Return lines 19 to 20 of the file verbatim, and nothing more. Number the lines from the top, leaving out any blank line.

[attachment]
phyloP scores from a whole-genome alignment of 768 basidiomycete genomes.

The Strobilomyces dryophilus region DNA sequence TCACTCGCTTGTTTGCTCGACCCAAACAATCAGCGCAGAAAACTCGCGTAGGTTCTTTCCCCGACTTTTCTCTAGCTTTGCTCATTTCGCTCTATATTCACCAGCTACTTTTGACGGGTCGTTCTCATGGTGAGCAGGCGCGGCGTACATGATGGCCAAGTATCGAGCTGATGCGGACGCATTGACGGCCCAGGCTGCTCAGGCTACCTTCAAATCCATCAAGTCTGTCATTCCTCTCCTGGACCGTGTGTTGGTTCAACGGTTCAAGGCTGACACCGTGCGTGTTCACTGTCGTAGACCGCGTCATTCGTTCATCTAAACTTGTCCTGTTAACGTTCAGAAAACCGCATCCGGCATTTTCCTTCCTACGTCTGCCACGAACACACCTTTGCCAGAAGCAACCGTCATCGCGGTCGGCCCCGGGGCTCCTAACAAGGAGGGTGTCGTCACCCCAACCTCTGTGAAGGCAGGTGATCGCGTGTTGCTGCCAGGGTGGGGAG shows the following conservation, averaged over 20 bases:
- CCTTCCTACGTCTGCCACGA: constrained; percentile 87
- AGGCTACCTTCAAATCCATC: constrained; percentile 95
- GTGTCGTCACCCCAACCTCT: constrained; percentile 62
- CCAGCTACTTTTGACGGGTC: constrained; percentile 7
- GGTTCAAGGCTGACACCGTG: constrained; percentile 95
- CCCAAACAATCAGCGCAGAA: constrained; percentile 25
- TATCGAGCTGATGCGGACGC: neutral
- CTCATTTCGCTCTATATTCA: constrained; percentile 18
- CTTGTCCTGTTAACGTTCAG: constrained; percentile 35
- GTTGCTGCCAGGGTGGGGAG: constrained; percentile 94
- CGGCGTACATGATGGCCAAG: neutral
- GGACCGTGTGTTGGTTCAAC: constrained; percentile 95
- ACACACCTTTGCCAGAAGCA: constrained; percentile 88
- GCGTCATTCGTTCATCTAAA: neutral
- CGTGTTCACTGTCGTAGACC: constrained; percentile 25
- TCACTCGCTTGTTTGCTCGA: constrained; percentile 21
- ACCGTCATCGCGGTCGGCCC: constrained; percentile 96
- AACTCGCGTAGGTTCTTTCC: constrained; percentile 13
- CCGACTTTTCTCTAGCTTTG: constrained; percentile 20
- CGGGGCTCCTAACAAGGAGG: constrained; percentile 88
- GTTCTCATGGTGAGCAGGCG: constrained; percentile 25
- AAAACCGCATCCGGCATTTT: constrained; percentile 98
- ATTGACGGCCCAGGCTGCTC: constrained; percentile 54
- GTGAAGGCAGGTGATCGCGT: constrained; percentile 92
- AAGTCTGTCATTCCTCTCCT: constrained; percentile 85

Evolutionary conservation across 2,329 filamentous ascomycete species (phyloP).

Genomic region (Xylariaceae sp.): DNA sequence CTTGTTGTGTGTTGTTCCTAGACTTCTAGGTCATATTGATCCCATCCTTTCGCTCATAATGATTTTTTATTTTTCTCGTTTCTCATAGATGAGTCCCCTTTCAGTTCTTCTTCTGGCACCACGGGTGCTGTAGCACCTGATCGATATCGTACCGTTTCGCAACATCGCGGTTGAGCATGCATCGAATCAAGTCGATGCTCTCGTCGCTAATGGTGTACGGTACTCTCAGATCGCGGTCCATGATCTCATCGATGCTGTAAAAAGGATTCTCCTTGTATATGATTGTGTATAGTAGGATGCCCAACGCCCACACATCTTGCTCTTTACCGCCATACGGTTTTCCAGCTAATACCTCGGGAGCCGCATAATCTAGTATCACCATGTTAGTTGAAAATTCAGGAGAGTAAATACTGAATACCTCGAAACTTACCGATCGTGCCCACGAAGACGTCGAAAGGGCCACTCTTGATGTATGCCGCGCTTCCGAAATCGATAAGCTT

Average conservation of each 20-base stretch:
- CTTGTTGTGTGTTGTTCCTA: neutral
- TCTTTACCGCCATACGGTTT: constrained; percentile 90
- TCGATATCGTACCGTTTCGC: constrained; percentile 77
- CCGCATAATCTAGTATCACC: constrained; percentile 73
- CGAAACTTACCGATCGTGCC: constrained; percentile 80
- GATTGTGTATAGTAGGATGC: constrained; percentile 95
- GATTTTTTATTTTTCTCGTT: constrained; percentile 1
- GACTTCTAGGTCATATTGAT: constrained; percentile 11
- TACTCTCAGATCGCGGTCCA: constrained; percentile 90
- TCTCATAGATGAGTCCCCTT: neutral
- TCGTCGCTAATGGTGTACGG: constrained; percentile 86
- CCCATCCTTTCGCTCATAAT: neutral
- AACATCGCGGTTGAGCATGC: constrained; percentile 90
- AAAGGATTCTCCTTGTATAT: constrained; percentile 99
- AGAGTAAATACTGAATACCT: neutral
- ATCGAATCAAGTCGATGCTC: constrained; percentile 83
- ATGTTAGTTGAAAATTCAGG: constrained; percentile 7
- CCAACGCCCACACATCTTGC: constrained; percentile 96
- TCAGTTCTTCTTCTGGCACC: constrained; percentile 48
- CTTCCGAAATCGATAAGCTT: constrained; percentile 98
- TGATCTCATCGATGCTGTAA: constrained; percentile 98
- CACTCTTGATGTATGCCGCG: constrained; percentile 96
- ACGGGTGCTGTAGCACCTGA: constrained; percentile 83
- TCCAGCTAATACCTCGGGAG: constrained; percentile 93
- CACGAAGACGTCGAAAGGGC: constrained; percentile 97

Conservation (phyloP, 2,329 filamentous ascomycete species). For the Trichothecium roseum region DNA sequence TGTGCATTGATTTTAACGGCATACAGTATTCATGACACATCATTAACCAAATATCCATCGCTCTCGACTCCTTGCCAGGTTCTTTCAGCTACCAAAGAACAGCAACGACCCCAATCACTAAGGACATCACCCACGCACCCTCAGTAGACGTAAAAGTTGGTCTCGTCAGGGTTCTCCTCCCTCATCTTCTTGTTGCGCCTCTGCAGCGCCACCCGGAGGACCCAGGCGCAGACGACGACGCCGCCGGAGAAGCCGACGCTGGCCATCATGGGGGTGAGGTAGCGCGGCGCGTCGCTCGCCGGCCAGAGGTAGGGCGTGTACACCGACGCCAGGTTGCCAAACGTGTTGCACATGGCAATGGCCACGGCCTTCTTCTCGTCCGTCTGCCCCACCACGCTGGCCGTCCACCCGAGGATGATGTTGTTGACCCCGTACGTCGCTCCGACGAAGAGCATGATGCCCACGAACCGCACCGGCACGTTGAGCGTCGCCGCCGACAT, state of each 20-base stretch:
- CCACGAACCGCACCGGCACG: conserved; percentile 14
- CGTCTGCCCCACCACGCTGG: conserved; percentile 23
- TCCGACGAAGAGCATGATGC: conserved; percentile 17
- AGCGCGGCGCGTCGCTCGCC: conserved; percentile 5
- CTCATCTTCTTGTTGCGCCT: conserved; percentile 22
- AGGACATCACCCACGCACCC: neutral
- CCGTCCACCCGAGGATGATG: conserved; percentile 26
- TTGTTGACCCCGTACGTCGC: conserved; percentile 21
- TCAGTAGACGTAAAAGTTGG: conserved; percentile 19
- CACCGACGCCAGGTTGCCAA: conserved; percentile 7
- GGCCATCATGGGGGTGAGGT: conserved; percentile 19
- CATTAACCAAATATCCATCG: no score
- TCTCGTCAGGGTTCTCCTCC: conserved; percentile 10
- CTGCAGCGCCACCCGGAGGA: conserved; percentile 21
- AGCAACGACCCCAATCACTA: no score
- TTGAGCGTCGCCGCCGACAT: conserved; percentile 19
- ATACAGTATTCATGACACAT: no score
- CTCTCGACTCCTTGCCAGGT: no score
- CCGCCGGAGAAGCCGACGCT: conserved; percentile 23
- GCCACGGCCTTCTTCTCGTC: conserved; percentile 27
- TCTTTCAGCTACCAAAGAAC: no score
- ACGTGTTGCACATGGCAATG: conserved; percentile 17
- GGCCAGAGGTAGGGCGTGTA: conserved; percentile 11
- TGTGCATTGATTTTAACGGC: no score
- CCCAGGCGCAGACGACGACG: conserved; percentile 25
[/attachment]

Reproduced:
- ACCGTCATCGCGGTCGGCCC: constrained; percentile 96
- AACTCGCGTAGGTTCTTTCC: constrained; percentile 13